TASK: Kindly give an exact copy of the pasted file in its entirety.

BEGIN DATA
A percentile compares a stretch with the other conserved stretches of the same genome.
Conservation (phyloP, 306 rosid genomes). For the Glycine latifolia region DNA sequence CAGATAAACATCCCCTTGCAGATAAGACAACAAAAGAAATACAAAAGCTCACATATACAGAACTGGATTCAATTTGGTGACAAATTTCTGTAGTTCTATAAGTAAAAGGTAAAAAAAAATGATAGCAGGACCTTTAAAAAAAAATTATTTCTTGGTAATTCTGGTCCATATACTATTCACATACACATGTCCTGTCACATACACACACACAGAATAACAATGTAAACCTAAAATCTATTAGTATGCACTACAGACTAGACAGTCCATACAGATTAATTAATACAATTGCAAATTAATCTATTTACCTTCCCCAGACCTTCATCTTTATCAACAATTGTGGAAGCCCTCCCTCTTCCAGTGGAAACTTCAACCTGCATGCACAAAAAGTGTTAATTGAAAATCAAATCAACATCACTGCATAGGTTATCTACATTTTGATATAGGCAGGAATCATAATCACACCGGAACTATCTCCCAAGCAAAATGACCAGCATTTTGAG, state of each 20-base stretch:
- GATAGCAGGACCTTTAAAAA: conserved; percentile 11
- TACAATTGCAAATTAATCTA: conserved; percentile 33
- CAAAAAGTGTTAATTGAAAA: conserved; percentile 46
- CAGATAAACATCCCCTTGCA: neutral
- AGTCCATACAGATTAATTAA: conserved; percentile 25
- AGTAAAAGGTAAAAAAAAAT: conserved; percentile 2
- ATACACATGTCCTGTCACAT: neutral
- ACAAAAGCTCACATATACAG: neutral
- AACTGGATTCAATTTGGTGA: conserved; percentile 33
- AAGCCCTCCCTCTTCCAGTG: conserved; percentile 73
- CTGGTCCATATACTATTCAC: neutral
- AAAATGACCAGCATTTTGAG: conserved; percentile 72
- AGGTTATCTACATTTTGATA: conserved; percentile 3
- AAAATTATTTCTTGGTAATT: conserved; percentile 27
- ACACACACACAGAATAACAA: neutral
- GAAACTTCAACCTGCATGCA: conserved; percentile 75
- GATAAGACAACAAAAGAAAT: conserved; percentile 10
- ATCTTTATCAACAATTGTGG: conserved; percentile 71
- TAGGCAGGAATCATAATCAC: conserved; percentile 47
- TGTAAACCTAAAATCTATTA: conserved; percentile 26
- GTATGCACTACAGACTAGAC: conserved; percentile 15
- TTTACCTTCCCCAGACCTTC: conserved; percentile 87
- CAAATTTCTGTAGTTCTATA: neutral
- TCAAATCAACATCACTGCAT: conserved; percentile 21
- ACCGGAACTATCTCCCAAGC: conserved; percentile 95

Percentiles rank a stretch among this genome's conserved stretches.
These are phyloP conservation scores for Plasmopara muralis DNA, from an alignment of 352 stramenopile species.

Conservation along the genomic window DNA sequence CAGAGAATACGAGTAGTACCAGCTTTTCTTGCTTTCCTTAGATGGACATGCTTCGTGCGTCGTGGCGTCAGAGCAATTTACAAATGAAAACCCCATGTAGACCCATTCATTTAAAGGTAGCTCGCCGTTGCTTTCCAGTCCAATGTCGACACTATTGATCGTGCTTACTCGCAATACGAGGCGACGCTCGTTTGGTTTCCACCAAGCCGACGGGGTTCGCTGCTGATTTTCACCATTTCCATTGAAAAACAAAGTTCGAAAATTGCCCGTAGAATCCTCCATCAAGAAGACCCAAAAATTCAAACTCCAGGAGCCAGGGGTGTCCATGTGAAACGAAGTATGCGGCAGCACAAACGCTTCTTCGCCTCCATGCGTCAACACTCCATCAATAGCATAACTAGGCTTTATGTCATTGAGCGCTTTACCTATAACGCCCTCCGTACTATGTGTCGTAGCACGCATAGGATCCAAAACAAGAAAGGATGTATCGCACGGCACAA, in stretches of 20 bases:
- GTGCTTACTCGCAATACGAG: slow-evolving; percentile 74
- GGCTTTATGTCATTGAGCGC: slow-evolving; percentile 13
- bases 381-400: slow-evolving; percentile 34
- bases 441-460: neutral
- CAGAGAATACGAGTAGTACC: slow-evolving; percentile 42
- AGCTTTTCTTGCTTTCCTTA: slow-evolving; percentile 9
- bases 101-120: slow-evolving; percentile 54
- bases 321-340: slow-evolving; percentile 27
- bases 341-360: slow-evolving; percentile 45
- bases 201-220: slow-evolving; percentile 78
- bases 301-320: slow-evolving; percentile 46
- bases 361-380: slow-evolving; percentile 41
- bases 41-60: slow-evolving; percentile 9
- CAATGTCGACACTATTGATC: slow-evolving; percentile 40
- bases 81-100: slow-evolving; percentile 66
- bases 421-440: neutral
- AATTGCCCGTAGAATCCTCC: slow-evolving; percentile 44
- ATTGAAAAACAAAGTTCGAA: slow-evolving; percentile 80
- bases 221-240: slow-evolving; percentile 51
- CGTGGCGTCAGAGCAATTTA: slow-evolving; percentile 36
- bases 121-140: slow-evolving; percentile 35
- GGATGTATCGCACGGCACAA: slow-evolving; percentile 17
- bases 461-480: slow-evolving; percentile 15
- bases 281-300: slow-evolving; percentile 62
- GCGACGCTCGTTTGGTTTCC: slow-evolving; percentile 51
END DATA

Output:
A percentile compares a stretch with the other conserved stretches of the same genome.
Conservation (phyloP, 306 rosid genomes). For the Glycine latifolia region DNA sequence CAGATAAACATCCCCTTGCAGATAAGACAACAAAAGAAATACAAAAGCTCACATATACAGAACTGGATTCAATTTGGTGACAAATTTCTGTAGTTCTATAAGTAAAAGGTAAAAAAAAATGATAGCAGGACCTTTAAAAAAAAATTATTTCTTGGTAATTCTGGTCCATATACTATTCACATACACATGTCCTGTCACATACACACACACAGAATAACAATGTAAACCTAAAATCTATTAGTATGCACTACAGACTAGACAGTCCATACAGATTAATTAATACAATTGCAAATTAATCTATTTACCTTCCCCAGACCTTCATCTTTATCAACAATTGTGGAAGCCCTCCCTCTTCCAGTGGAAACTTCAACCTGCATGCACAAAAAGTGTTAATTGAAAATCAAATCAACATCACTGCATAGGTTATCTACATTTTGATATAGGCAGGAATCATAATCACACCGGAACTATCTCCCAAGCAAAATGACCAGCATTTTGAG, state of each 20-base stretch:
- GATAGCAGGACCTTTAAAAA: conserved; percentile 11
- TACAATTGCAAATTAATCTA: conserved; percentile 33
- CAAAAAGTGTTAATTGAAAA: conserved; percentile 46
- CAGATAAACATCCCCTTGCA: neutral
- AGTCCATACAGATTAATTAA: conserved; percentile 25
- AGTAAAAGGTAAAAAAAAAT: conserved; percentile 2
- ATACACATGTCCTGTCACAT: neutral
- ACAAAAGCTCACATATACAG: neutral
- AACTGGATTCAATTTGGTGA: conserved; percentile 33
- AAGCCCTCCCTCTTCCAGTG: conserved; percentile 73
- CTGGTCCATATACTATTCAC: neutral
- AAAATGACCAGCATTTTGAG: conserved; percentile 72
- AGGTTATCTACATTTTGATA: conserved; percentile 3
- AAAATTATTTCTTGGTAATT: conserved; percentile 27
- ACACACACACAGAATAACAA: neutral
- GAAACTTCAACCTGCATGCA: conserved; percentile 75
- GATAAGACAACAAAAGAAAT: conserved; percentile 10
- ATCTTTATCAACAATTGTGG: conserved; percentile 71
- TAGGCAGGAATCATAATCAC: conserved; percentile 47
- TGTAAACCTAAAATCTATTA: conserved; percentile 26
- GTATGCACTACAGACTAGAC: conserved; percentile 15
- TTTACCTTCCCCAGACCTTC: conserved; percentile 87
- CAAATTTCTGTAGTTCTATA: neutral
- TCAAATCAACATCACTGCAT: conserved; percentile 21
- ACCGGAACTATCTCCCAAGC: conserved; percentile 95

Percentiles rank a stretch among this genome's conserved stretches.
These are phyloP conservation scores for Plasmopara muralis DNA, from an alignment of 352 stramenopile species.

Conservation along the genomic window DNA sequence CAGAGAATACGAGTAGTACCAGCTTTTCTTGCTTTCCTTAGATGGACATGCTTCGTGCGTCGTGGCGTCAGAGCAATTTACAAATGAAAACCCCATGTAGACCCATTCATTTAAAGGTAGCTCGCCGTTGCTTTCCAGTCCAATGTCGACACTATTGATCGTGCTTACTCGCAATACGAGGCGACGCTCGTTTGGTTTCCACCAAGCCGACGGGGTTCGCTGCTGATTTTCACCATTTCCATTGAAAAACAAAGTTCGAAAATTGCCCGTAGAATCCTCCATCAAGAAGACCCAAAAATTCAAACTCCAGGAGCCAGGGGTGTCCATGTGAAACGAAGTATGCGGCAGCACAAACGCTTCTTCGCCTCCATGCGTCAACACTCCATCAATAGCATAACTAGGCTTTATGTCATTGAGCGCTTTACCTATAACGCCCTCCGTACTATGTGTCGTAGCACGCATAGGATCCAAAACAAGAAAGGATGTATCGCACGGCACAA, in stretches of 20 bases:
- GTGCTTACTCGCAATACGAG: slow-evolving; percentile 74
- GGCTTTATGTCATTGAGCGC: slow-evolving; percentile 13
- bases 381-400: slow-evolving; percentile 34
- bases 441-460: neutral
- CAGAGAATACGAGTAGTACC: slow-evolving; percentile 42
- AGCTTTTCTTGCTTTCCTTA: slow-evolving; percentile 9
- bases 101-120: slow-evolving; percentile 54
- bases 321-340: slow-evolving; percentile 27
- bases 341-360: slow-evolving; percentile 45
- bases 201-220: slow-evolving; percentile 78
- bases 301-320: slow-evolving; percentile 46
- bases 361-380: slow-evolving; percentile 41
- bases 41-60: slow-evolving; percentile 9
- CAATGTCGACACTATTGATC: slow-evolving; percentile 40
- bases 81-100: slow-evolving; percentile 66
- bases 421-440: neutral
- AATTGCCCGTAGAATCCTCC: slow-evolving; percentile 44
- ATTGAAAAACAAAGTTCGAA: slow-evolving; percentile 80
- bases 221-240: slow-evolving; percentile 51
- CGTGGCGTCAGAGCAATTTA: slow-evolving; percentile 36
- bases 121-140: slow-evolving; percentile 35
- GGATGTATCGCACGGCACAA: slow-evolving; percentile 17
- bases 461-480: slow-evolving; percentile 15
- bases 281-300: slow-evolving; percentile 62
- GCGACGCTCGTTTGGTTTCC: slow-evolving; percentile 51